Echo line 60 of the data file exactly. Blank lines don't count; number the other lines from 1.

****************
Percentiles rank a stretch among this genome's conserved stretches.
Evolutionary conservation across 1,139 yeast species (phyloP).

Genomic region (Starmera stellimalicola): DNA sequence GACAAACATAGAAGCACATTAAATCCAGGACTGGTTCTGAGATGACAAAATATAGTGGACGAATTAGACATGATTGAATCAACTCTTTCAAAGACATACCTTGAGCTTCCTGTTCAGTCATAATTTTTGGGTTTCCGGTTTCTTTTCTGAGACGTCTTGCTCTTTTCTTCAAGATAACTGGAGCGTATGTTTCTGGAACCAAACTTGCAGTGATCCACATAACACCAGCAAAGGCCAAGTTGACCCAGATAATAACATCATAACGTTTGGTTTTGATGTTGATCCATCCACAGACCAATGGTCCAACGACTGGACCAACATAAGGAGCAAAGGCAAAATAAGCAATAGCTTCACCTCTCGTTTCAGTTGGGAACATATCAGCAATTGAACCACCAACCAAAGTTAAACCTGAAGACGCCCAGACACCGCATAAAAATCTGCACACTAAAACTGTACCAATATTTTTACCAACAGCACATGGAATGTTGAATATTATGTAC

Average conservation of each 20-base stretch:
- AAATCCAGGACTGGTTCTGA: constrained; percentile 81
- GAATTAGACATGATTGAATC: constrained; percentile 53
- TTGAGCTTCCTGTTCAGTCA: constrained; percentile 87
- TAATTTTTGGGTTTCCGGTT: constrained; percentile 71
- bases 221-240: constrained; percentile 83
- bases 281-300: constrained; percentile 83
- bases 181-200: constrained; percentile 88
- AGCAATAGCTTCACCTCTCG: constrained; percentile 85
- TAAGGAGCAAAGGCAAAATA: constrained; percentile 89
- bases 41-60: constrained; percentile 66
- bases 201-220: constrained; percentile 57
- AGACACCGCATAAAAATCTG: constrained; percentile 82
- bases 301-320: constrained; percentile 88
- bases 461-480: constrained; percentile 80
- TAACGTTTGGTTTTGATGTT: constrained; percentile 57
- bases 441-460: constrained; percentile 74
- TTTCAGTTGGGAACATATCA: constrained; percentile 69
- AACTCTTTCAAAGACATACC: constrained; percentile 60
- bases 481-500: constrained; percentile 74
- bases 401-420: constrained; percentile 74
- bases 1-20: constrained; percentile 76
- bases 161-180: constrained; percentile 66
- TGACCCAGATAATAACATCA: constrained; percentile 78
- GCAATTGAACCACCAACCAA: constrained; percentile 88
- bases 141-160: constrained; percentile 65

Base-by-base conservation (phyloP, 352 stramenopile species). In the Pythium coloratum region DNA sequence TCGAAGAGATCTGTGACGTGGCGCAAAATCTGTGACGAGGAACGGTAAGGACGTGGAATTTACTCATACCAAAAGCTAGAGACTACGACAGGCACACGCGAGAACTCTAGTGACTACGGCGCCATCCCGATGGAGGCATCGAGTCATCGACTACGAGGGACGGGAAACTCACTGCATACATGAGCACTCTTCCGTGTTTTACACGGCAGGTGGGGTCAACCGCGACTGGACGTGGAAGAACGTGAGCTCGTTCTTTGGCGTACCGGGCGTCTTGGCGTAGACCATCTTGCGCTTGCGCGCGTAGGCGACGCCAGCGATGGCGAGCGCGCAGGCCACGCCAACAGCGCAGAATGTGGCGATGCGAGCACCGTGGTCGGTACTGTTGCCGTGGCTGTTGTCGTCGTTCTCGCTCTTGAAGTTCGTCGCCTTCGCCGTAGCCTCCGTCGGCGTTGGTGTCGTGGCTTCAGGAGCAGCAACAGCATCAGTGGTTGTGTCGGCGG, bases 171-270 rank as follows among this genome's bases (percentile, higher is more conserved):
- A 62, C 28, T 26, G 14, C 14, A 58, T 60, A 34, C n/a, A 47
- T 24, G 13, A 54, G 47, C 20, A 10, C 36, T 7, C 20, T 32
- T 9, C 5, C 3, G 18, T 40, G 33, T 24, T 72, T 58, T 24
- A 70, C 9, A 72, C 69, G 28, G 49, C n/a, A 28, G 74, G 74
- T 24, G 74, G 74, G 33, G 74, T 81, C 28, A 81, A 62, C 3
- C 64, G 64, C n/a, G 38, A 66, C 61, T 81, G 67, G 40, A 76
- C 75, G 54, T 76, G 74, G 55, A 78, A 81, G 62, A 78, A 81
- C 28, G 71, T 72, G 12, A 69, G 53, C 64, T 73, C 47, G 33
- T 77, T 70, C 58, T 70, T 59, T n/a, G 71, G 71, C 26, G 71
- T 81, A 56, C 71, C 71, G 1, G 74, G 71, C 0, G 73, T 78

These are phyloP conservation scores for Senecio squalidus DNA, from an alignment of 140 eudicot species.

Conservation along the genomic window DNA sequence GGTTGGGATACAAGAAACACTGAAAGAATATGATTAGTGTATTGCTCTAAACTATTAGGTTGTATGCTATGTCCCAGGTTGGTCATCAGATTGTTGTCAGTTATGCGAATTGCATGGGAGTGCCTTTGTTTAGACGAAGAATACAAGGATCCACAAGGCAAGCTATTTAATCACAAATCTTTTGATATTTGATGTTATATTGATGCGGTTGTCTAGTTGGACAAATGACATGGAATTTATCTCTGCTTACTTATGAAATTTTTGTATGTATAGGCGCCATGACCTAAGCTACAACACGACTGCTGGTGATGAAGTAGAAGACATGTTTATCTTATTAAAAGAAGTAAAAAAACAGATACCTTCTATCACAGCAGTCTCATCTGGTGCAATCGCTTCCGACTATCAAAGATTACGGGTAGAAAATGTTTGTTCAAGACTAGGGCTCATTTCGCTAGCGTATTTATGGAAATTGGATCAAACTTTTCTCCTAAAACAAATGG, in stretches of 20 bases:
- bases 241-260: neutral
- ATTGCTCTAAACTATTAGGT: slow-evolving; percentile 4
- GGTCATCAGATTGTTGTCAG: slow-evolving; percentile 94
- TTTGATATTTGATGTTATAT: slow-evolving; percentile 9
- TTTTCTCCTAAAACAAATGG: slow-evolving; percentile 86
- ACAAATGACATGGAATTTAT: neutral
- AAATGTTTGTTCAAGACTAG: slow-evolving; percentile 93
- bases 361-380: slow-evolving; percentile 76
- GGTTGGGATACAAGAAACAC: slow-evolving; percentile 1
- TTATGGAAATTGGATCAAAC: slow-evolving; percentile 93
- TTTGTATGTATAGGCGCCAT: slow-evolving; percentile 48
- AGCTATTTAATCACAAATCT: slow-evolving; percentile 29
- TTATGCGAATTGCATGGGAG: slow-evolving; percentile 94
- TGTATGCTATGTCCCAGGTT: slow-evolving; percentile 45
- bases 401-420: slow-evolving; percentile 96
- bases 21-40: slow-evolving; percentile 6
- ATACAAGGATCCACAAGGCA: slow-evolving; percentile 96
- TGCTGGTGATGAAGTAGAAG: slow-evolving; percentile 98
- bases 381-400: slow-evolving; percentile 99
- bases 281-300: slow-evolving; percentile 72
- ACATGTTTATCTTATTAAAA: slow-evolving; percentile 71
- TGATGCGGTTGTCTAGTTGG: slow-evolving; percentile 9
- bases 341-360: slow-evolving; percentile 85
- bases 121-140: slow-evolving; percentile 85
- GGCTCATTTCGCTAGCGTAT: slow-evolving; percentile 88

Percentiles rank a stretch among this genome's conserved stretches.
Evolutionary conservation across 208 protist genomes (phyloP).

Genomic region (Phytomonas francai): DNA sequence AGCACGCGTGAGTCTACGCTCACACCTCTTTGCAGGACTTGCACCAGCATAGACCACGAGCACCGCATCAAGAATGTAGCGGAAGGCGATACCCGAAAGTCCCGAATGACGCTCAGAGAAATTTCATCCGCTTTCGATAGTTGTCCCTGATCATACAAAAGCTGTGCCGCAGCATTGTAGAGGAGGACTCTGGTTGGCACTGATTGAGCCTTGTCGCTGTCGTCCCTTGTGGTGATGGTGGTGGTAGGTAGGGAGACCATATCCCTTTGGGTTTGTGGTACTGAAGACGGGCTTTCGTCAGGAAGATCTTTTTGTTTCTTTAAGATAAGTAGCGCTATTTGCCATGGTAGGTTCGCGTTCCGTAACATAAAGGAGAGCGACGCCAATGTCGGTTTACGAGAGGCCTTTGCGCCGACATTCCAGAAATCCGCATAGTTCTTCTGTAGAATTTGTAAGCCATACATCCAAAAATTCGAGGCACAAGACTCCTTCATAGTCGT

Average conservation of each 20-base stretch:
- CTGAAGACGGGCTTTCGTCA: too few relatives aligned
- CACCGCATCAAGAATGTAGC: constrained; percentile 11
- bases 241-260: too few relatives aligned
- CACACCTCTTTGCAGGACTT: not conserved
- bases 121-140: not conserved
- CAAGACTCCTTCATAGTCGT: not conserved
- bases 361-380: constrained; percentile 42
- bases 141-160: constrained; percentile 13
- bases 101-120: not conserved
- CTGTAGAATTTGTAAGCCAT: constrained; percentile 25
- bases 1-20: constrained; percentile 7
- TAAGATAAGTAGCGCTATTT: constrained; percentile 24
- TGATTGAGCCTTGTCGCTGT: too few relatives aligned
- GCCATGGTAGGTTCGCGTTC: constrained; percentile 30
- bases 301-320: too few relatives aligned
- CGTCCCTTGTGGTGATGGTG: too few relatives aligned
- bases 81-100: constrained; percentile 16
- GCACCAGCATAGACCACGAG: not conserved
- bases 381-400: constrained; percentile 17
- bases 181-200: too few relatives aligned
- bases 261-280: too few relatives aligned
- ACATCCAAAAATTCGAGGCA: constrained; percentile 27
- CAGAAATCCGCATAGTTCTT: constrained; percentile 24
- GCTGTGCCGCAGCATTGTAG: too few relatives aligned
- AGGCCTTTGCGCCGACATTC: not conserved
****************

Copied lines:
- TGCTGGTGATGAAGTAGAAG: slow-evolving; percentile 98